5 Weird Things You Didn't Know About Video Game Voice Acting
Nothing shows off the modern cinematic qualities of video games like the advances in voice acting. We've gone from simple text speech and the occasional "Wise fwom you gwave" to performances that can rival a Pixar flick. Did anyone else start crying when Balthier was cavalierly fixing the Bahamut while the now-united forces of good and evil seek to keep to from falling on Rabanastre in Final Fantasy XII? If you didn't, stop reading. I don't write for soulless lizard people.
You only have to look at the nod to GLaDOS in Ellen McClain's role in Pacific Rim to see just how wonderfully our video game voice heroes are making their way out into the more traditional entertainment venues. Yet as they emerge sometimes we run across some very strange coincidences and quirks that are a little confusing. Here's five of them.
Quick, what's the first Final Fantasy that featured voice acting? X, right? All that horrible laughter scraping our souls from the inside? No, it was actually VII. As the Diamond Weapon makes its way towards Midgar near the end of the game an unknown and uncredited voice actor says, "Radar system is go. Sister Ray target confirmed. Entering discharge preparations. All workers should evacuate from the designated area." This constitutes the first known voice acting in the series, and it isn't even part of a grand ending or intro. It would be two more entries in the franchise and another step up in the console wars before voice acting would return to become a staple.
Speaking of Square Enix titles, they are responsible for one of the biggest returns of an original voice actor to a character in history. In 1951 at the age of 13 Kathryn Beaumont landed the lead role in Disney's Alice in Wonderland (She was also Wendy in Peter Pan later on). After Peter Pan Beaumont almost completely disappeared from acting until the Disney/Square Enix crossover Kingdom Hearts came calling. Suddenly, she found herself once again voicing Alice and Wendy a half a century after she did so on the big screen.
What could the hack-and-slash adventure Lollipop Chainsaw possibly have in common with the light-hearted children's cartoon My Little Pony: Friendship is Magic? Well, yes, OK, there are some really perverted people enjoying both, but that's not what I was going for. The answer is Tara Strong, who voices the lead characters in both (Juliet Starling and Twilight Sparkle respectively).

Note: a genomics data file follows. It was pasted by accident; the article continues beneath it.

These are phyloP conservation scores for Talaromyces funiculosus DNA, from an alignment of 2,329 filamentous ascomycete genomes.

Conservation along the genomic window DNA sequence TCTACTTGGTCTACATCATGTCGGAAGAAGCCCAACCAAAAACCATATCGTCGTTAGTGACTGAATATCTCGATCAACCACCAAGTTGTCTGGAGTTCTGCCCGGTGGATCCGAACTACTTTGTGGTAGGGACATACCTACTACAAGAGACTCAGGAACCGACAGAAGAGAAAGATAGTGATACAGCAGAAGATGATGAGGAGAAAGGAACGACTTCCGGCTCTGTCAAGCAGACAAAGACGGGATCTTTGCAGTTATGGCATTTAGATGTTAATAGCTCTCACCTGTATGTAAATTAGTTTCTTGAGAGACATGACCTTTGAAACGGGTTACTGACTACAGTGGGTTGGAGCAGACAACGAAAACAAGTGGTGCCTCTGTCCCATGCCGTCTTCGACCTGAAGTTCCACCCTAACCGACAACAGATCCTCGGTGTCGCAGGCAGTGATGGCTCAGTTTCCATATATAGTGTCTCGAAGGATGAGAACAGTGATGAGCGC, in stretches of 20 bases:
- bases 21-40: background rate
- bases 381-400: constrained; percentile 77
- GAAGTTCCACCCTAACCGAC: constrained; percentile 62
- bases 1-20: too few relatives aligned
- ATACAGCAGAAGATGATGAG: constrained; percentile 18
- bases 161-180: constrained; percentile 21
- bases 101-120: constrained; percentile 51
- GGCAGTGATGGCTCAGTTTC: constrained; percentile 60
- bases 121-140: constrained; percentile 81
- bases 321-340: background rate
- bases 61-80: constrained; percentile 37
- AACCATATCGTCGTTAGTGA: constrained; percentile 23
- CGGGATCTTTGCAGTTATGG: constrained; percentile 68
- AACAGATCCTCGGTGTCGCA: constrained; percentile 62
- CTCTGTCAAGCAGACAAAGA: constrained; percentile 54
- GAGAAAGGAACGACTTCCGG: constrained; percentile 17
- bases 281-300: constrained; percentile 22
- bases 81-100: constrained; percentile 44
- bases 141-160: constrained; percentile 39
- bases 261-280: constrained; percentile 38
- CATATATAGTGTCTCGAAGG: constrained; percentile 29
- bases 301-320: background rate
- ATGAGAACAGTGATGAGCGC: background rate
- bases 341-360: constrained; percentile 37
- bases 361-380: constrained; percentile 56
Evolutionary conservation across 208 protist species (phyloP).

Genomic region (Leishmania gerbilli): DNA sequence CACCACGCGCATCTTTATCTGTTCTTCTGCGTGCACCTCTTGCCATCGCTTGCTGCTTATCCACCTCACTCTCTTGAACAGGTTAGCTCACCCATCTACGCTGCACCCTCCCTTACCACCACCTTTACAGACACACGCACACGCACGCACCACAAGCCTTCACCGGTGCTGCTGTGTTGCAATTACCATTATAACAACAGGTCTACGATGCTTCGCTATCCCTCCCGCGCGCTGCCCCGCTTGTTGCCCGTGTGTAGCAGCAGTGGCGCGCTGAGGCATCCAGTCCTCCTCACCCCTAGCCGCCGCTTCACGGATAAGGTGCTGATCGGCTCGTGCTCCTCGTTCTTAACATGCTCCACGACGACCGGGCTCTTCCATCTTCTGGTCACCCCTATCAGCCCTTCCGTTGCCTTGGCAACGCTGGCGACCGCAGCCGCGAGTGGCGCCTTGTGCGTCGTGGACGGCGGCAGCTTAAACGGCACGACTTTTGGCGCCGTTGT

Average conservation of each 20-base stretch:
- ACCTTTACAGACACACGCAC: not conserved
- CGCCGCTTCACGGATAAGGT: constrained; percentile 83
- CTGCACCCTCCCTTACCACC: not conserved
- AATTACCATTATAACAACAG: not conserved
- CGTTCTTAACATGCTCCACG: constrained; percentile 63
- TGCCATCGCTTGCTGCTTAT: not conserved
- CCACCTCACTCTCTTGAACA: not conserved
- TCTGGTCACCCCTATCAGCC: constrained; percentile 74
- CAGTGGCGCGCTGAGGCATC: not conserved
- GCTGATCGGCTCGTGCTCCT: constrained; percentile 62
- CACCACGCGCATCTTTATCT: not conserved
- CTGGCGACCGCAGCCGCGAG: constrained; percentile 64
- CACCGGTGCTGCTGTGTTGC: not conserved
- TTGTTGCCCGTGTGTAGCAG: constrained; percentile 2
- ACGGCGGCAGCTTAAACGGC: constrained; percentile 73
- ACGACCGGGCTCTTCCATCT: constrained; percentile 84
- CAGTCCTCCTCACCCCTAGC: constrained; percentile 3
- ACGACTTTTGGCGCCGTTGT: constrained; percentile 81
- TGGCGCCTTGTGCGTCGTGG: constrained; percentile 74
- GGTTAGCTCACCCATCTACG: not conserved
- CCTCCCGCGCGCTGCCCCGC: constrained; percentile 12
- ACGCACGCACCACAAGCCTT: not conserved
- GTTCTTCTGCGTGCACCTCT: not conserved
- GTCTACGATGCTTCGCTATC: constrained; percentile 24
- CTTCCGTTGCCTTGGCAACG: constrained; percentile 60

That's not surprising. After all, Strong is an award-winning and highly sought out voice actress, so it's perfectly understandable that she would take on a variety of roles. Yeah, but then you get videos like the one above where people take footage of Twilight Sparkle and add in Juliet's dialogue, with horrifying results. You can spend all day looking at that stuff. At least until they come to arrest you.
I mentioned Ellen McClain earlier, she's not the only voice actor in the original Portal. Faith No More and Mr. Bungle's Mike Patton actually has a role as the voice of the snarling Anger Sphere. Such roles that involve pissed off gibbering nonsense are actually a trademark of the famous singer's in video games, as he did the same for zombies in Left 4 Dead, and as the Darkseekers in I Am Legend.
It is worth noting that Patton does occasionally get to articulate as a character. He was Rad Spencer in the 2009 sequel to Bionic Commando, doing a bang up job.
It was 1996 and there was still a whole swath of people out there who honestly believed that the world of music and movies was flooded with back-masked Satanic messages that would subliminally lead your kids to heathenism, damnation, and blood orgies. It was all completely untrue on a variety of levels, but it did seem to keep parents busy while the rest of us got on with the business of being a kid.
Enter Diablo, which is undeniably Satanic-themed. They weren't even trying to hide it. Here was Old Scratch actively trying to get at your kids. The whole point of the game being to defeat your demonic antagonist was probably lost on the parents.
When Diablo himself makes an appearance he begins spouting something in a bestial, terrifying language. What was the Lord of the Pit trying to sneak into our children's ears?
Played in reverse he says in plain English, "Eat your vegetables and brush after every meal." It's a credit to voice actor Bill Roper that he makes even that sound pretty damned scary.
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